Home Searching for Sadness in New York: Is the Foursquare API Living Up to Its Potential?

Searching for Sadness in New York: Is the Foursquare API Living Up to Its Potential?

As explained in this blog post, Foursquare needed a way for its business staff to run reports based on its data without slowing down production servers and without learning technologies such as Scala and MongoDB. The company decided to make its data available to business staff through a Hadoop cluster hosted by Amazon Web Services. Foursquare’s data miners could then query it using Hive, which provides a SQL-like query language for Hadoop.

As a proof-of-concept the company has produced a report on the rudest cities in the world, based on the number of tips that contain profanity. Which is pretty cool (apart from the assumption that profanity use = rudeness). But it makes me realize just how under-utilized geolocation APIs are.

Here are the results of Foursquare’s profanity-mining:

And here’s how Foursquare’s data analysis system works:

Some more practical applications, from a business standpoint, for data mining staff might include determining:

Which venues are fakes or duplicates (so we can delete them), what areas of the country are drawn to which kinds of venues (so we can help them promote themselves), and what are the demographics of our users in Belgium (so we can surface useful information)?

Of course, this sort of check-in data is solely in the hands of Foursquare’s internal users. But it makes me wonder whether you could pull together information like this through the Foursquare API if you build your own data warehouse for analysis.

I wonder what services like Fourwhere (which we covered here) could learn by caching all the data retrieved from location various APIs and running sentiment analysis on it. What could MisoTrendy (coverage) tell us about a venue based long-term trend patterns? Is there something in Foursquare’s terms of service that prevents people from doing this? I guess we’re back to that old question what would you do with the massive data sets produced by persistent location tracking?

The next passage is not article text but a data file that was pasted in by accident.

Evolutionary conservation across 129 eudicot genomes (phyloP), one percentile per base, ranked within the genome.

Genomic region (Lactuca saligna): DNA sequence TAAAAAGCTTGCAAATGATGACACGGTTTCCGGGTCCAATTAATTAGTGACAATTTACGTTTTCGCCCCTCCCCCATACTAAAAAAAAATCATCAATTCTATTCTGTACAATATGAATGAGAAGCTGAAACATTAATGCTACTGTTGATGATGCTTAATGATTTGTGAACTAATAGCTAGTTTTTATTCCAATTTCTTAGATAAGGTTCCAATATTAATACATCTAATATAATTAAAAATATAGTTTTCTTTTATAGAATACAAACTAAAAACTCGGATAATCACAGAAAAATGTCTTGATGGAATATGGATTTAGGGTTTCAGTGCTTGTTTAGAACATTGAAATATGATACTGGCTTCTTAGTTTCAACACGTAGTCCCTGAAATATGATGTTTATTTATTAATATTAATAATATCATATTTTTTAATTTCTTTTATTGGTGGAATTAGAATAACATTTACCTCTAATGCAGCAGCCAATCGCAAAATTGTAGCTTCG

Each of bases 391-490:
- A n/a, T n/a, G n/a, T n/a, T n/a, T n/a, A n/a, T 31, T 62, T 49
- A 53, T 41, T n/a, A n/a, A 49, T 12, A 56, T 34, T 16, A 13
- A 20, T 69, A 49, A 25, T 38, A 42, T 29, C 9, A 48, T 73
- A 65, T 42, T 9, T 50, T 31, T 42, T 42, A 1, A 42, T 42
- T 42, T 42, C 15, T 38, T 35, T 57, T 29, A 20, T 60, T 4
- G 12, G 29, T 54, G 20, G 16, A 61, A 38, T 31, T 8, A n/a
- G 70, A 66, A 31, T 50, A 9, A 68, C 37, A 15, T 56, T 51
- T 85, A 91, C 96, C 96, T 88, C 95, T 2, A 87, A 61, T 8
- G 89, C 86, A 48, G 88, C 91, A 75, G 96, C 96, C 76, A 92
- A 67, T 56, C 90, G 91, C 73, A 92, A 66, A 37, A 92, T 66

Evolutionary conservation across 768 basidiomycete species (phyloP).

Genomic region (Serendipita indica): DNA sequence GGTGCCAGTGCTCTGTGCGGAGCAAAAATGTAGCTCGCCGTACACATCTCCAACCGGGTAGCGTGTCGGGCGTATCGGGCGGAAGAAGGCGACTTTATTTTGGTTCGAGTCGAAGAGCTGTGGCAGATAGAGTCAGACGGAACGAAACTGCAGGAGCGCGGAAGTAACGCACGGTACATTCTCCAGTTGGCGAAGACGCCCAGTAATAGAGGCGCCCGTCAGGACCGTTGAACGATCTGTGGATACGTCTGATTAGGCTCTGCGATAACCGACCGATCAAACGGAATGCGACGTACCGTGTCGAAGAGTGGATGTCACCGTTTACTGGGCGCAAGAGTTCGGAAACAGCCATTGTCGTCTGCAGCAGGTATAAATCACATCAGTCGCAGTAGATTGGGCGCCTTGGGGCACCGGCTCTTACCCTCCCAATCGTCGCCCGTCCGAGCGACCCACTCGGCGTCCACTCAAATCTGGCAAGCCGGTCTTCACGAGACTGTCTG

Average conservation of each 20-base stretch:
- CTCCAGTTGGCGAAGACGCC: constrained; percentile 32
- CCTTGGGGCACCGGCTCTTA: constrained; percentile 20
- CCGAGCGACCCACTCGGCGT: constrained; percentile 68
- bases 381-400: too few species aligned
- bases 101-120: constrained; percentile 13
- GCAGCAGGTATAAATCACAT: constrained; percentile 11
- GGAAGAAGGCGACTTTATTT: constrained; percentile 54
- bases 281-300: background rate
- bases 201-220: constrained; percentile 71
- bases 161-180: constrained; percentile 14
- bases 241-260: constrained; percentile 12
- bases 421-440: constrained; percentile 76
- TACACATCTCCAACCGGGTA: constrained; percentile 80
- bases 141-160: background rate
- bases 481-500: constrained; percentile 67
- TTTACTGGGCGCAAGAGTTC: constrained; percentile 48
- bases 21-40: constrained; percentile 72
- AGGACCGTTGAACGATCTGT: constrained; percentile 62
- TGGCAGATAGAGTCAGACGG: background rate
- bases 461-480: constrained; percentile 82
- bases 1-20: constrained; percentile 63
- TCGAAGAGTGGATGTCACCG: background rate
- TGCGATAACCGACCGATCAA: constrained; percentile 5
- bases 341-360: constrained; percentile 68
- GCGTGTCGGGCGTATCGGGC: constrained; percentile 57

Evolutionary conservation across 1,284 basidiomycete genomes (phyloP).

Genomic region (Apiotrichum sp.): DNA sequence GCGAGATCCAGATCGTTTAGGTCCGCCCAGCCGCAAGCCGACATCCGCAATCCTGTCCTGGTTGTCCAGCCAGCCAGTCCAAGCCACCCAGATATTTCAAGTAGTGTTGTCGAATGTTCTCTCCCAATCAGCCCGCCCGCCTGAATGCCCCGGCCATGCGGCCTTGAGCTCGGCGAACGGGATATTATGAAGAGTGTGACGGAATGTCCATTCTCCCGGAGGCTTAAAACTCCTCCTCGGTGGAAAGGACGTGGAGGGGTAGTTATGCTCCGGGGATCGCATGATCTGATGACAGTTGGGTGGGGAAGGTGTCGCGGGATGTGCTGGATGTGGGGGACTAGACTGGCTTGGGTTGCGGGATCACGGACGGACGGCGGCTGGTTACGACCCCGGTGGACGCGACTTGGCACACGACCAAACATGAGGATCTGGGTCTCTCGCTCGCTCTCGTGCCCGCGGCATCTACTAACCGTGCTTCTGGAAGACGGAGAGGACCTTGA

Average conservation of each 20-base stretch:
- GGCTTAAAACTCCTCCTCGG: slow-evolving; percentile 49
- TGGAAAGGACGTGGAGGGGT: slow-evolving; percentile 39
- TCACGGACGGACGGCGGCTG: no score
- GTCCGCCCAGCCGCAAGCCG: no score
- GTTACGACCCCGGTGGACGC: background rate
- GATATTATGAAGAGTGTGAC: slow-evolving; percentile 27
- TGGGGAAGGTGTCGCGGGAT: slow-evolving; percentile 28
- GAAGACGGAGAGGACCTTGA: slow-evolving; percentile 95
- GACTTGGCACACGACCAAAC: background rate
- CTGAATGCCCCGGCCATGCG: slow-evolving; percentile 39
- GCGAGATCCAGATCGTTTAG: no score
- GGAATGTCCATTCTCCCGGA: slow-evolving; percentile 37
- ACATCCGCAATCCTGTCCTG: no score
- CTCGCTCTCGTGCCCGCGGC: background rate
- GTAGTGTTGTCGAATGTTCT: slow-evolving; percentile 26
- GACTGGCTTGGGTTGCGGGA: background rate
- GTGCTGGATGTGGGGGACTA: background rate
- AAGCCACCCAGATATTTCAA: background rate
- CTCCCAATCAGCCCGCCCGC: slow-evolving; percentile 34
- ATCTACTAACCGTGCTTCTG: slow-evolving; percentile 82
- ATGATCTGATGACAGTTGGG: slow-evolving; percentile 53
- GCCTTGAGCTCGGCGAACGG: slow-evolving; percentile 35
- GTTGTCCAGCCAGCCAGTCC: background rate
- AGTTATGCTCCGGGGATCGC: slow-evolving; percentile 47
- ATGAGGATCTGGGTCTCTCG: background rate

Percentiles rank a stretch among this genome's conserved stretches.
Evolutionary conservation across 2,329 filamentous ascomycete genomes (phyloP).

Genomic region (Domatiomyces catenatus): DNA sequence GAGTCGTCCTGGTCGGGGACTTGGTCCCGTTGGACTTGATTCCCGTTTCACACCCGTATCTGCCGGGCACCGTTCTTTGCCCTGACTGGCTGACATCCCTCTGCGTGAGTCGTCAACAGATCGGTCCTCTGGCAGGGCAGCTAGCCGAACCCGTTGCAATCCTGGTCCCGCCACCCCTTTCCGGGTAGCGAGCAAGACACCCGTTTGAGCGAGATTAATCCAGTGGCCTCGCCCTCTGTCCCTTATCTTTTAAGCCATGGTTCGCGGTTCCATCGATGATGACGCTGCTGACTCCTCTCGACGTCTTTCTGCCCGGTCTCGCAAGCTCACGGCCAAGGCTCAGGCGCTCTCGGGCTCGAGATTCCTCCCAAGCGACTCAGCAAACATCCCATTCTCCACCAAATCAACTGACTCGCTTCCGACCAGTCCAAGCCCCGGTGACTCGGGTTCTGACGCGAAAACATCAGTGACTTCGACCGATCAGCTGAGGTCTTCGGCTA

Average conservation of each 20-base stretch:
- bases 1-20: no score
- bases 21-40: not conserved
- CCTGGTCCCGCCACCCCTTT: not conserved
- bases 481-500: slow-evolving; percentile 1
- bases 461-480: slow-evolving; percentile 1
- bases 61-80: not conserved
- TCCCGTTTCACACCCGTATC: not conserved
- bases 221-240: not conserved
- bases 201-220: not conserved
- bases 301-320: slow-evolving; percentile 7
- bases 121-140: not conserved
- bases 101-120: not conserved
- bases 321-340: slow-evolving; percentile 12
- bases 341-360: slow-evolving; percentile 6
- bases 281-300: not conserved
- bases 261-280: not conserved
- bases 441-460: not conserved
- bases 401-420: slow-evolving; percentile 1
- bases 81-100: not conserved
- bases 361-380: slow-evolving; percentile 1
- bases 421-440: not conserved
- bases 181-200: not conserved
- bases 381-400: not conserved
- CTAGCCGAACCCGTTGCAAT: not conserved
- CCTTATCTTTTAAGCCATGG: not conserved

Update: MisoTrendy’s Andrew Ferenci explains the limitations:

1. You would not be able to pull and process historical data like 4SQ did from their production databases and log files (only real-time data/ hard for small web app to run queries that generate 1bn records)
2. If you use something like Google Apps Engine you have lots of limitations on DB and backend processing (only 80-90K hits before you have to start payinh)
3. Most third party applications would only be able to pull real-time data from 4SQ API, so no backend processing.

However, if you decided you want to create an application to do pull similar data starting today, you would definitely be able to, but not as the same historical breadth.

Techincally, its all feasible with some limitations. Misotrendy was built using Google Apps Engine with a Python backend. There are limitations for the DB and backend processing because you cannot use Ruby on Rails with this setup.

This feels like it could be the first steps towards accomplishing what was described in the opening lines of the Headmap Manifesto:

there are notes in boxes that are empty

every room has an accessible history

every place has emotional attachments you can open and


you can search for sadness in new york

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